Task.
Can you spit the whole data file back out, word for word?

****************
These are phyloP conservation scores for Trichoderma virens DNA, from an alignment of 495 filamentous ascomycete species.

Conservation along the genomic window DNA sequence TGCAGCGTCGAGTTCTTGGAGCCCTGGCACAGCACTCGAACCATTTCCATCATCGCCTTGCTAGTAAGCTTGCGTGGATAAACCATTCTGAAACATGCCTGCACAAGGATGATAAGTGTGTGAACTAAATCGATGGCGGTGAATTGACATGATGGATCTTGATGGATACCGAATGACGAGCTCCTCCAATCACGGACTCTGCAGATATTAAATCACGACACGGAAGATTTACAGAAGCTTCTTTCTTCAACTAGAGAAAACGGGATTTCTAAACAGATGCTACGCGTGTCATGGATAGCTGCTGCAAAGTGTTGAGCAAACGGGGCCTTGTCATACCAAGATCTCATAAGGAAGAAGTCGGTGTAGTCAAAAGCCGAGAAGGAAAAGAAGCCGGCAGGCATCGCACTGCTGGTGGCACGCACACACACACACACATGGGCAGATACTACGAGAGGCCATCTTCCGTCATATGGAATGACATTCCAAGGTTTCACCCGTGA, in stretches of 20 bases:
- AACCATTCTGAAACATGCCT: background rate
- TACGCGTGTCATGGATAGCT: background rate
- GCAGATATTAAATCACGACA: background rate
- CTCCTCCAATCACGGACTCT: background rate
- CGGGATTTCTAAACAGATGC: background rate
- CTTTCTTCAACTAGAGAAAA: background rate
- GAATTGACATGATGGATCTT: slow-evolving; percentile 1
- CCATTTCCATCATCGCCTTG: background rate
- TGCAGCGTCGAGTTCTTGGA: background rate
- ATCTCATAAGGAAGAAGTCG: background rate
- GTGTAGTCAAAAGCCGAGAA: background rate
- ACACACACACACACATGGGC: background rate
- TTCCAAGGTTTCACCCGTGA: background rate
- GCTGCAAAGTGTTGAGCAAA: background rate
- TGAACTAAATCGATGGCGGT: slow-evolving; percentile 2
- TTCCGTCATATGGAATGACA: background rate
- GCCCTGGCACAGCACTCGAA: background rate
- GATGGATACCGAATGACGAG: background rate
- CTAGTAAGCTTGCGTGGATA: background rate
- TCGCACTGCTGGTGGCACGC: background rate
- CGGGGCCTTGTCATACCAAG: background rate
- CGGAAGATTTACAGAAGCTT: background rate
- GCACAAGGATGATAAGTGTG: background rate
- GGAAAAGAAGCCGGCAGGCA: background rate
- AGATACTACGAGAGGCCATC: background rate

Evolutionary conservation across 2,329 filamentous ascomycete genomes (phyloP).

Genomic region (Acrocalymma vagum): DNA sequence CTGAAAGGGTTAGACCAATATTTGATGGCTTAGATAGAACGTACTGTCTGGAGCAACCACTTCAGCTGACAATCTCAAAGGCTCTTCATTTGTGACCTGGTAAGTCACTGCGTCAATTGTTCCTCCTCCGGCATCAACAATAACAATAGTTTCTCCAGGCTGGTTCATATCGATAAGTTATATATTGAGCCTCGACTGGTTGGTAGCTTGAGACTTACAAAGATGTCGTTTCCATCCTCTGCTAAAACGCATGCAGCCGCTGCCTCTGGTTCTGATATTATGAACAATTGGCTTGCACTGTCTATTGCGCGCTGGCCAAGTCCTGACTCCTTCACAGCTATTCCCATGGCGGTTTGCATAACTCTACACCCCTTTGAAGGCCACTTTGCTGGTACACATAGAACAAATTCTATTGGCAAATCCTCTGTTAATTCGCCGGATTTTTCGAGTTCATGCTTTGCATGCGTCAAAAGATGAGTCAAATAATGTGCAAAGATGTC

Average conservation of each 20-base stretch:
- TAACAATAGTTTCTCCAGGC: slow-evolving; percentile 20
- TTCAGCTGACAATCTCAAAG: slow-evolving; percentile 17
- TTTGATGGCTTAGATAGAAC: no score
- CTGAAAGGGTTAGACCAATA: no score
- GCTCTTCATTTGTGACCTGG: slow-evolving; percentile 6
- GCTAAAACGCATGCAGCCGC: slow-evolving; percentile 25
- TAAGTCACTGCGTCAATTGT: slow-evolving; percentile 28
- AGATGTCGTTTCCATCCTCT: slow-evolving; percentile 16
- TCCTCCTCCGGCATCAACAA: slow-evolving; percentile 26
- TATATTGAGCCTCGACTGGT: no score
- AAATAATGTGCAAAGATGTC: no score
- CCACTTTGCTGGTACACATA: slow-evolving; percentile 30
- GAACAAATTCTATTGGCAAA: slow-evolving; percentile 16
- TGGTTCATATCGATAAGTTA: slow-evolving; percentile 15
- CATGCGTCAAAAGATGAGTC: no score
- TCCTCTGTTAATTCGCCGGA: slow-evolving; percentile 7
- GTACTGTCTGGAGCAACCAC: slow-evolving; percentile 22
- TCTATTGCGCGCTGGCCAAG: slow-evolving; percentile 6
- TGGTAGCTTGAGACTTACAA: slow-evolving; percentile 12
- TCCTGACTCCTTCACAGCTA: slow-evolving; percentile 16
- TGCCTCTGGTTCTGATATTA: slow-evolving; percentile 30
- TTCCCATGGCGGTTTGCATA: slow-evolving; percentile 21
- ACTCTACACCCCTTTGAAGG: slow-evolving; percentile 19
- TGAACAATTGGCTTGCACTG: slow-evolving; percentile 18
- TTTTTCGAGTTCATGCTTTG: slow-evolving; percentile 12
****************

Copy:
These are phyloP conservation scores for Trichoderma virens DNA, from an alignment of 495 filamentous ascomycete species.

Conservation along the genomic window DNA sequence TGCAGCGTCGAGTTCTTGGAGCCCTGGCACAGCACTCGAACCATTTCCATCATCGCCTTGCTAGTAAGCTTGCGTGGATAAACCATTCTGAAACATGCCTGCACAAGGATGATAAGTGTGTGAACTAAATCGATGGCGGTGAATTGACATGATGGATCTTGATGGATACCGAATGACGAGCTCCTCCAATCACGGACTCTGCAGATATTAAATCACGACACGGAAGATTTACAGAAGCTTCTTTCTTCAACTAGAGAAAACGGGATTTCTAAACAGATGCTACGCGTGTCATGGATAGCTGCTGCAAAGTGTTGAGCAAACGGGGCCTTGTCATACCAAGATCTCATAAGGAAGAAGTCGGTGTAGTCAAAAGCCGAGAAGGAAAAGAAGCCGGCAGGCATCGCACTGCTGGTGGCACGCACACACACACACACATGGGCAGATACTACGAGAGGCCATCTTCCGTCATATGGAATGACATTCCAAGGTTTCACCCGTGA, in stretches of 20 bases:
- AACCATTCTGAAACATGCCT: background rate
- TACGCGTGTCATGGATAGCT: background rate
- GCAGATATTAAATCACGACA: background rate
- CTCCTCCAATCACGGACTCT: background rate
- CGGGATTTCTAAACAGATGC: background rate
- CTTTCTTCAACTAGAGAAAA: background rate
- GAATTGACATGATGGATCTT: slow-evolving; percentile 1
- CCATTTCCATCATCGCCTTG: background rate
- TGCAGCGTCGAGTTCTTGGA: background rate
- ATCTCATAAGGAAGAAGTCG: background rate
- GTGTAGTCAAAAGCCGAGAA: background rate
- ACACACACACACACATGGGC: background rate
- TTCCAAGGTTTCACCCGTGA: background rate
- GCTGCAAAGTGTTGAGCAAA: background rate
- TGAACTAAATCGATGGCGGT: slow-evolving; percentile 2
- TTCCGTCATATGGAATGACA: background rate
- GCCCTGGCACAGCACTCGAA: background rate
- GATGGATACCGAATGACGAG: background rate
- CTAGTAAGCTTGCGTGGATA: background rate
- TCGCACTGCTGGTGGCACGC: background rate
- CGGGGCCTTGTCATACCAAG: background rate
- CGGAAGATTTACAGAAGCTT: background rate
- GCACAAGGATGATAAGTGTG: background rate
- GGAAAAGAAGCCGGCAGGCA: background rate
- AGATACTACGAGAGGCCATC: background rate

Evolutionary conservation across 2,329 filamentous ascomycete genomes (phyloP).

Genomic region (Acrocalymma vagum): DNA sequence CTGAAAGGGTTAGACCAATATTTGATGGCTTAGATAGAACGTACTGTCTGGAGCAACCACTTCAGCTGACAATCTCAAAGGCTCTTCATTTGTGACCTGGTAAGTCACTGCGTCAATTGTTCCTCCTCCGGCATCAACAATAACAATAGTTTCTCCAGGCTGGTTCATATCGATAAGTTATATATTGAGCCTCGACTGGTTGGTAGCTTGAGACTTACAAAGATGTCGTTTCCATCCTCTGCTAAAACGCATGCAGCCGCTGCCTCTGGTTCTGATATTATGAACAATTGGCTTGCACTGTCTATTGCGCGCTGGCCAAGTCCTGACTCCTTCACAGCTATTCCCATGGCGGTTTGCATAACTCTACACCCCTTTGAAGGCCACTTTGCTGGTACACATAGAACAAATTCTATTGGCAAATCCTCTGTTAATTCGCCGGATTTTTCGAGTTCATGCTTTGCATGCGTCAAAAGATGAGTCAAATAATGTGCAAAGATGTC

Average conservation of each 20-base stretch:
- TAACAATAGTTTCTCCAGGC: slow-evolving; percentile 20
- TTCAGCTGACAATCTCAAAG: slow-evolving; percentile 17
- TTTGATGGCTTAGATAGAAC: no score
- CTGAAAGGGTTAGACCAATA: no score
- GCTCTTCATTTGTGACCTGG: slow-evolving; percentile 6
- GCTAAAACGCATGCAGCCGC: slow-evolving; percentile 25
- TAAGTCACTGCGTCAATTGT: slow-evolving; percentile 28
- AGATGTCGTTTCCATCCTCT: slow-evolving; percentile 16
- TCCTCCTCCGGCATCAACAA: slow-evolving; percentile 26
- TATATTGAGCCTCGACTGGT: no score
- AAATAATGTGCAAAGATGTC: no score
- CCACTTTGCTGGTACACATA: slow-evolving; percentile 30
- GAACAAATTCTATTGGCAAA: slow-evolving; percentile 16
- TGGTTCATATCGATAAGTTA: slow-evolving; percentile 15
- CATGCGTCAAAAGATGAGTC: no score
- TCCTCTGTTAATTCGCCGGA: slow-evolving; percentile 7
- GTACTGTCTGGAGCAACCAC: slow-evolving; percentile 22
- TCTATTGCGCGCTGGCCAAG: slow-evolving; percentile 6
- TGGTAGCTTGAGACTTACAA: slow-evolving; percentile 12
- TCCTGACTCCTTCACAGCTA: slow-evolving; percentile 16
- TGCCTCTGGTTCTGATATTA: slow-evolving; percentile 30
- TTCCCATGGCGGTTTGCATA: slow-evolving; percentile 21
- ACTCTACACCCCTTTGAAGG: slow-evolving; percentile 19
- TGAACAATTGGCTTGCACTG: slow-evolving; percentile 18
- TTTTTCGAGTTCATGCTTTG: slow-evolving; percentile 12